Thursday, October 27, 2016

Japanese Relocation During WWII – 30 Heartbreaking Photographs of Japanese-Americans Assembling for Internment Camps in 1942

President Franklin D. Roosevelt declared that the day of the Japanese attack on Pearl Harbor, December 7, 1941, would live in infamy. The attack launched the United States fully into the two theaters of the world war. Prior to Pearl Harbor, the United States had been involved in the European war only by supplying England and other antifascist countries of Europe with the munitions of war.

The attack on Pearl Harbor also launched a rash of fear about national security, especially on the West Coast. In February 1942, just two months after Pearl Harbor, President Roosevelt as commander-in-chief, issued Executive Order 9066, which had the effect of relocating all persons of Japanese ancestry, both citizens and aliens, inland, outside of the Pacific military zone. The objectives of the order were to prevent espionage and to protect persons of Japanese descent from harm at the hands of Americans who had strong anti-Japanese attitudes.

Roosevelt's order affected 117,000 people of Japanese descent, two-thirds of whom were native-born citizens of the United States. The Issei were the first generation of Japanese in this country; the Nisei were the second generation, numbering 70,000 American citizens at the time of internment. Within weeks, all persons of Japanese ancestry--whether citizens or enemy aliens, young or old, rich or poor--were ordered to assembly centers near their homes. Soon they were sent to permanent relocation centers outside the restricted military zones.

One of the most stunning ironies in this episode of American civil liberties was articulated by an internee who, when told that the Japanese were put in those camps for their own protection, countered "If we were put there for our protection, why were the guns at the guard towers pointed inward, instead of outward?"

Japanese-Americans ride on a train to an assembly center. (BETTMANN/GETTY IMAGES)

First graders at a public school in San Francisco pledge allegiance to the flag before evacuations are ordered. (UNIVERSAL HISTORY ARCHIVE/UIG VIA GETTY IMAGES)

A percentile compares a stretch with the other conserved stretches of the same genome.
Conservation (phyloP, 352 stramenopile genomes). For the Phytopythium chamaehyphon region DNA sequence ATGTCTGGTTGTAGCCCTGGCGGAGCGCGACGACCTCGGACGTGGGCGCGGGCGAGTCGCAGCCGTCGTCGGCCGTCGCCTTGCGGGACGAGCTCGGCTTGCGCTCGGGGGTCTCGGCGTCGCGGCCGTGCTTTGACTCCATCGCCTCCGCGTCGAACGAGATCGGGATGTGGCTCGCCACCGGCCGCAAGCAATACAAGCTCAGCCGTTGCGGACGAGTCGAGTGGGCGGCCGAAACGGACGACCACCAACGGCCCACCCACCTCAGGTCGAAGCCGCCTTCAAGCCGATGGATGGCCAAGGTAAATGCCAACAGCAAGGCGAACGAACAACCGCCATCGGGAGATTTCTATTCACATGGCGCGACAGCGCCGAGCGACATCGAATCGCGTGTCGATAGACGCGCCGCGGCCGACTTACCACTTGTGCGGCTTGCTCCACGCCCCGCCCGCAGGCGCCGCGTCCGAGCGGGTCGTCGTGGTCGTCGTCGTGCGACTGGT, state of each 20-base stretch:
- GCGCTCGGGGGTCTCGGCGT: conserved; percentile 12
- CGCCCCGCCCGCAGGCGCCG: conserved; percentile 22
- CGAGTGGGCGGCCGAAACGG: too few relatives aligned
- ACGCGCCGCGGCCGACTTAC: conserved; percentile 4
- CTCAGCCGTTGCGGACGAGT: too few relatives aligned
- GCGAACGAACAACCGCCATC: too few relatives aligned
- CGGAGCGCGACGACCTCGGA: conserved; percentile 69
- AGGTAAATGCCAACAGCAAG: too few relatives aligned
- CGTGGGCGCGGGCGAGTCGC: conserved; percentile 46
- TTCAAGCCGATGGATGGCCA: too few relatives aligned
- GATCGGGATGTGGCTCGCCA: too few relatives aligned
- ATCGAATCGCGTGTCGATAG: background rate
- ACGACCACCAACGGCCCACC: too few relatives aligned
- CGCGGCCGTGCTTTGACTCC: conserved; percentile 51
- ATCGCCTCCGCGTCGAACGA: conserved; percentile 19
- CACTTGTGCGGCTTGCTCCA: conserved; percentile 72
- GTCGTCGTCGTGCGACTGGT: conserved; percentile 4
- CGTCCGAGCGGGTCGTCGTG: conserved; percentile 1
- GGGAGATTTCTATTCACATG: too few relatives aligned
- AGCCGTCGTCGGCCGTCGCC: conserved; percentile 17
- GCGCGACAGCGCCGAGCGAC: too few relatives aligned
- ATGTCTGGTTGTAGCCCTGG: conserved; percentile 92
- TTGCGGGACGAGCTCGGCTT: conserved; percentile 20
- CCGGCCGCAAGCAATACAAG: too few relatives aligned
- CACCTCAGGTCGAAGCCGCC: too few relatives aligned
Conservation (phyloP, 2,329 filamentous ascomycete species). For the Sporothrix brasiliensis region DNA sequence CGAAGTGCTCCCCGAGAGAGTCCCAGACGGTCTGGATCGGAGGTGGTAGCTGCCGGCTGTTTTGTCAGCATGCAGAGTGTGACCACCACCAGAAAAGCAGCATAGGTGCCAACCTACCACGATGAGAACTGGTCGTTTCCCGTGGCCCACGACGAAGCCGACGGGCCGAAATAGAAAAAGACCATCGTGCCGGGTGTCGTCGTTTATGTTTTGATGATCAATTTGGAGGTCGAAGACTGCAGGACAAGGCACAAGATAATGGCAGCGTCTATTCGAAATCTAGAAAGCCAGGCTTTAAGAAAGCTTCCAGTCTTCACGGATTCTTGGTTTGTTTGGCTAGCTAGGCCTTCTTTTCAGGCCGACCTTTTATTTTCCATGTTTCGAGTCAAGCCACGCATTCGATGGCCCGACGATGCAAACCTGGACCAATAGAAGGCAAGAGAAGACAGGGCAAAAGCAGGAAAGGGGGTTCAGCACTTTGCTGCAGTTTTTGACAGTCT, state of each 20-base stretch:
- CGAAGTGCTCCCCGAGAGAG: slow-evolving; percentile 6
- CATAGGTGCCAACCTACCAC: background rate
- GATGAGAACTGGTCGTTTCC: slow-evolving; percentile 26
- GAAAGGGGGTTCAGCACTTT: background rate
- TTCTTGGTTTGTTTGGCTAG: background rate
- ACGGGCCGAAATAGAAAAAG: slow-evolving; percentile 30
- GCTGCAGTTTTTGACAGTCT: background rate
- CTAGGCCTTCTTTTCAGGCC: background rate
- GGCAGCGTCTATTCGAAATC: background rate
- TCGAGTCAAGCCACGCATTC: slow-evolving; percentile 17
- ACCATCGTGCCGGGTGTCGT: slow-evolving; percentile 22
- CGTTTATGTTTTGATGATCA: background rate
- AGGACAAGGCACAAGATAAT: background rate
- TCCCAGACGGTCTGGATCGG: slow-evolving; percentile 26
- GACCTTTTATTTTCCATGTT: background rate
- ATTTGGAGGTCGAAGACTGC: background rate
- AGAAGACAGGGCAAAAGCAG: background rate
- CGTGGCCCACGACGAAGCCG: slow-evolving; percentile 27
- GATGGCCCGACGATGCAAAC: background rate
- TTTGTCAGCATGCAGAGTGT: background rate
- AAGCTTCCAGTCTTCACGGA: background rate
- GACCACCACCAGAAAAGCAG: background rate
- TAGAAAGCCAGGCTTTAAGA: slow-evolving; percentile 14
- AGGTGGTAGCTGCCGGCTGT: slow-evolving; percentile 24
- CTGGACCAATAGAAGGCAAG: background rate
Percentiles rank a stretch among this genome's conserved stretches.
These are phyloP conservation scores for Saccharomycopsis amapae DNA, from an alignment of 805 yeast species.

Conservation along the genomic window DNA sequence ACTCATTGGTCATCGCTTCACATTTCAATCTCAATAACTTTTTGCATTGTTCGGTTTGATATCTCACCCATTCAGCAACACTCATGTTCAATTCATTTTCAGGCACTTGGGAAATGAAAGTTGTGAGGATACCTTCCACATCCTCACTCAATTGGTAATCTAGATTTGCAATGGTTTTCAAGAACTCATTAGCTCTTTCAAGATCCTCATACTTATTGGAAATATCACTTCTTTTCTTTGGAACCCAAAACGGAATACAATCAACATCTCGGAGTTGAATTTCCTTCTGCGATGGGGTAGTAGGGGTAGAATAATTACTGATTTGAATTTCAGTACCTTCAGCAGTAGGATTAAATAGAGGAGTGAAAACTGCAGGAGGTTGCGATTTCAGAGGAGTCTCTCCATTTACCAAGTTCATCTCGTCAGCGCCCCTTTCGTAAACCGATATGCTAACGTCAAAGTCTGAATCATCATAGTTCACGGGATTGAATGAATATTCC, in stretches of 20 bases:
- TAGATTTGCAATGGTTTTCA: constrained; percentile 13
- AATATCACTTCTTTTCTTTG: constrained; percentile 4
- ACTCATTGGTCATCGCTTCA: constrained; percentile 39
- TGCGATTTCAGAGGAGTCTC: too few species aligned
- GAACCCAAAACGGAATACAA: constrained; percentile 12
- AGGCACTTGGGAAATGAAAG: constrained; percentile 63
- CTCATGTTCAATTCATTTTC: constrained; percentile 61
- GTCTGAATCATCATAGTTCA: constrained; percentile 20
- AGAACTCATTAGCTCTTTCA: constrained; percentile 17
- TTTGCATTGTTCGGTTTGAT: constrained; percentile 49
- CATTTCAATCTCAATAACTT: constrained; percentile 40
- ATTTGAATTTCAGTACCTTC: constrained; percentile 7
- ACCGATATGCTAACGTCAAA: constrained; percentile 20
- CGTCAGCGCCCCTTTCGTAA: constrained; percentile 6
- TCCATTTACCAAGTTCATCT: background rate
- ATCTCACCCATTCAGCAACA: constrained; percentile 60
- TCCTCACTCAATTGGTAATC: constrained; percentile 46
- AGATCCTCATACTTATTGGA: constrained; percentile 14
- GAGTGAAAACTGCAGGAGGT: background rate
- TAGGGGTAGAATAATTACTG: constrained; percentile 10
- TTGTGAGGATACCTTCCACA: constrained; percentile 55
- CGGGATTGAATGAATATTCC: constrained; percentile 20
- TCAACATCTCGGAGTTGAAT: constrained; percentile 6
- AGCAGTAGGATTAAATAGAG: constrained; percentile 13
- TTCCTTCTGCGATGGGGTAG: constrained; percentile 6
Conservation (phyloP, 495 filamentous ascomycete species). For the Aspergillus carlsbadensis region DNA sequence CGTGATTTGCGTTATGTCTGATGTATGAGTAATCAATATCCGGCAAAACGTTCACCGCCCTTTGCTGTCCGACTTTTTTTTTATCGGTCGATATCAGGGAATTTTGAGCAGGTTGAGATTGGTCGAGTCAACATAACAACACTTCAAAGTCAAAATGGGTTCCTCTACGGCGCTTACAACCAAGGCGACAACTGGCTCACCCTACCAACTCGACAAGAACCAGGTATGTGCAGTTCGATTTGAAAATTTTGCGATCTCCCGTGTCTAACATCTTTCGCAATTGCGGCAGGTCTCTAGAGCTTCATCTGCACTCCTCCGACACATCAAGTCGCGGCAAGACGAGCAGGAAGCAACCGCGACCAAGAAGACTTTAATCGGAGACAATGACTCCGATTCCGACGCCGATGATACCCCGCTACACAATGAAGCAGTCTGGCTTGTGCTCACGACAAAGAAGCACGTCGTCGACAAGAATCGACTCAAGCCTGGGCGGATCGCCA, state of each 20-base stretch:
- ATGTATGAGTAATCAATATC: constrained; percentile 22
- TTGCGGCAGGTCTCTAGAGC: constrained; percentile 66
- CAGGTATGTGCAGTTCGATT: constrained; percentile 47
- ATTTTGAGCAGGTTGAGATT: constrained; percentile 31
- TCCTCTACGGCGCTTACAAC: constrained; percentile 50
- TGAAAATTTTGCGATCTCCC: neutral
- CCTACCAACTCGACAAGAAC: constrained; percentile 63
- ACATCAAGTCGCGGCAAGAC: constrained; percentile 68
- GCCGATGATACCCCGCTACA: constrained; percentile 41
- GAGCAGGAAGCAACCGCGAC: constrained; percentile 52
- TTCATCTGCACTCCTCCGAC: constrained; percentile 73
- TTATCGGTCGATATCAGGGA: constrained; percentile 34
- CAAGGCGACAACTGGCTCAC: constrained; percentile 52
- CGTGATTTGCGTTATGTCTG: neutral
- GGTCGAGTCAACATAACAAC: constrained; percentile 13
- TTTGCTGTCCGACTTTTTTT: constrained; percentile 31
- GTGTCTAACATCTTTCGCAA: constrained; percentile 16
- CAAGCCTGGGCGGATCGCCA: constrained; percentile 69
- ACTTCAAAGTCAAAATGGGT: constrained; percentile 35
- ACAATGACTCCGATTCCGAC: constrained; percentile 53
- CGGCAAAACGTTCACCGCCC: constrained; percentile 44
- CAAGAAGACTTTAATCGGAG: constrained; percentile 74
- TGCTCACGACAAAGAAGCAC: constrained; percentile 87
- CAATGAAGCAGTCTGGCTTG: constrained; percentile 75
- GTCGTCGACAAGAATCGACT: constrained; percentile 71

A man in Pasadena packs his car with belongings before heading to the Manzanar War Relocation Camp. (BETTMANN/GETTY IMAGES)

Soldiers escort an elderly Japanese-American couple from their home on Bainbridge Island, Washington. (LIBRARY OF CONGRESS/CORBIS/VCG VIA GETTY IMAGES)

Japanese-Americans assemble in San Francisco for transportation to an assembly center, and later to various relocation centers. Photographer Dorothea Lange is visible above the crowd. (BETTMANN/GETTY IMAGES)

The Mochida family of Hayward, California, await relocation. (GETTY IMAGES)

Japanese-Americans in San Francisco line up to register for evacuation and housing. (LIBRARY OF CONGRESS)

A boy sits on his belongings as he awaits relocation from San Francisco. (LIBRARY OF CONGRESS)

Evacuees' baggage is piled up for transport at an assembly center in Salinas, California. (LIBRARY OF CONGRESS)

Evacuees assemble at a Los Angeles railroad station. (LIBRARY OF CONGRESS)

Evacuees in Los Angeles watch as trains carry their friends and relatives to Owens Valley. (LIBRARY OF CONGRESS)

Evacuees wave goodbye to friends and relatives bound for Owens Valley. (LIBRARY OF CONGRESS)

A child looks at a soldier as he assembles for evacuation with his family. (LIBRARY OF CONGRESS)

(LIBRARY OF CONGRESS)

(LIBRARY OF CONGRESS)

Japanese-American-owned fishing boats sit idle in Los Angeles harbor. (LIBRARY OF CONGRESS)

The last Japanese-American residents of Redondo Beach depart for relocation by truck. (LIBRARY OF CONGRESS)

A Japanese-American-owned business in Oakland, California. (LIBRARY OF CONGRESS)

A military police officer posts Civilian Exclusion Order No. 1, requiring evacuation of Japanese living on Bainbridge Island, Washington. (U.S. ARMY SIGNAL CORPS PHOTO./LIBRARY OF CONGRESS/CORBIS/VCG VIA GETTY IMAGES)

Tom C. Clark, coordinator of the Alien Enemy Control program of the Western Defense Command. (BETTMANN/GETTY IMAGES)

A technician bids farewell to his wife as he departs for Manzanar. (BETTMANN/GETTY IMAGES)

John W. Abbott, left, an investigator for the Tolan Congressional Defense Committee on Migration, speaks to a young celery farmer who has just completed arrangements for leasing his farm during evacuation. (DOROTHEA LANGE/WRA/INTERIM ARCHIVES/GETTY IMAGES)

Japanese-Americans escorted by soldiers cross a bridge as they are evacuated from Bainbridge Island to be taken to a relocation camp. (LIBRARY OF CONGRESS/CORBIS/VCG VIA GETTY IMAGES)

A family awaits a ferry to Seattle and on to a relocation camp. (BETTMANN/GETTY IMAGES)

San Francisco boys, one of them wearing a "Remember Pearl Harbor" hat, wave goodbye as they await relocation buses. (LIBRARY OF CONGRESS)

(LIBRARY OF CONGRESS)

(LIBRARY OF CONGRESS)

A mother and daughter assemble for relocation at a Los Angeles train station. (LIBRARY OF CONGRESS)

(LIBRARY OF CONGRESS)

A Japanese-American-owned business in Los Angeles. (LIBRARY OF CONGRESS)

(via Mashable/Retronaut)

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